Amazing what a mere collection of water and ice and a few rocks can turn into. Saturn's rings are one of the most incredible sights in the night sky, and in space overall. Though their make up is unremarkable, since the 1970s when the Pioneer and Voyager spacecraft visited the system and gave us our first close-up look.
What's more amazing is that unlike many other celestial bodies in our universe, that we need to physically reach in order to get a clear picture of, Saturn is close enough that we can get images like those below.
Hubble has a great advantage over probes, because though it may be farther away, it is able to periodically track and photograph a planet, and observe them over much longer periods than a flyby that is a one-off.
The reason the image is particularly bright, is that Saturn recently passed closer than it ever had to Earth, illuminating the planet and offering us a look at it through the Hubble that is a rare find.
The Hubble also managed to catch the moons of Saturn while in their orbit. Tethys, Janus, Mimas, Enceladus and Rhea are the 5 moons of Saturn, with Rhea having the largest and most extreme of the orbits.
Like an Oblong Merry-Go-Round
Hexagonal Storm... What?
This storm was first noticed in 1981, and was continually photographed on top of the northern pole of Saturn, which is believed to be made up of ammonia ice. It has been one of Saturn's most striking features for decades. Four Earths could comfortably fit inside the hexagonal storm, and more interestingly there is no counterpart at the planet's Southern pole.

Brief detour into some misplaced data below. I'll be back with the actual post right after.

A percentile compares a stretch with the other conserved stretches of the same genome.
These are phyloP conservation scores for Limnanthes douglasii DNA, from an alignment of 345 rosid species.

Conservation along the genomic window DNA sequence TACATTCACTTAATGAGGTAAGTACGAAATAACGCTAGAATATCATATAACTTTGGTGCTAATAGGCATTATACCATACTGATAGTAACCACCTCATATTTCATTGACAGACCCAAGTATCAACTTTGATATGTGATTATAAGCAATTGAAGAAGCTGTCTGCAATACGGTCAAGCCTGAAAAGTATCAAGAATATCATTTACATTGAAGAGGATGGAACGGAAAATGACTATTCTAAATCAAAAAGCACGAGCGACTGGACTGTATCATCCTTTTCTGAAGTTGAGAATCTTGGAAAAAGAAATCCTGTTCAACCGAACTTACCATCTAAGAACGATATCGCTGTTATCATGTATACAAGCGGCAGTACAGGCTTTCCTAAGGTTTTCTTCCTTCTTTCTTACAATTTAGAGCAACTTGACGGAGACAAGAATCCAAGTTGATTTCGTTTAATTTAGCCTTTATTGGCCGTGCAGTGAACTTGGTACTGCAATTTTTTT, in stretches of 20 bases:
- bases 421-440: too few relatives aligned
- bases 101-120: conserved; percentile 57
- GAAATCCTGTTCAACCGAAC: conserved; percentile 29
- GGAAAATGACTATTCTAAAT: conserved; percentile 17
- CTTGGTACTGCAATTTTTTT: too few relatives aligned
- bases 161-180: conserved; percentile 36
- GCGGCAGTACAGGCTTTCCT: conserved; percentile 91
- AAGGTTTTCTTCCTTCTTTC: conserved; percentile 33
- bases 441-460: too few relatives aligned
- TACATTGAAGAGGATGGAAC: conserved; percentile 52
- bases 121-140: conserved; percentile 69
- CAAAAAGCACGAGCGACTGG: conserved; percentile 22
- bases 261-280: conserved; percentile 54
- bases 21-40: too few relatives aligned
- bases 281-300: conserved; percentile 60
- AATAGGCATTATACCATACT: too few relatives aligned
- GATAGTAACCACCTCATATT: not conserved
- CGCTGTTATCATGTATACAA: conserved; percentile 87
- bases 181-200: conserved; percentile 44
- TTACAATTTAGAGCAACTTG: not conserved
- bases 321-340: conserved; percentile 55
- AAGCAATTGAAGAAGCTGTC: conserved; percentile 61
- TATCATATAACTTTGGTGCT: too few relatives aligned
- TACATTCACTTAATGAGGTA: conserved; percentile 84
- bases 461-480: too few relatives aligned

Aerial of the Hexagonal Storm
This is a real image taken by NASA's Cassini spacecraft as it passed by Saturn in 2004. The hexagonal-shaped storm looks even more amazing from above. Scientists are unsure if it is a strangely shaped storm, or a massive tower of the aforementioned ammonia ice with a huge storm within it. The jury is out for now, at least until we can reach the planet's surface.
New Images With Surprising Changes
The new images revealed an interesting development with Saturn. The famous storm had disappeared in the images from 2019. Though storms in that shape form there all the time, it will be interesting to see what images we get from Saturn in 2020.
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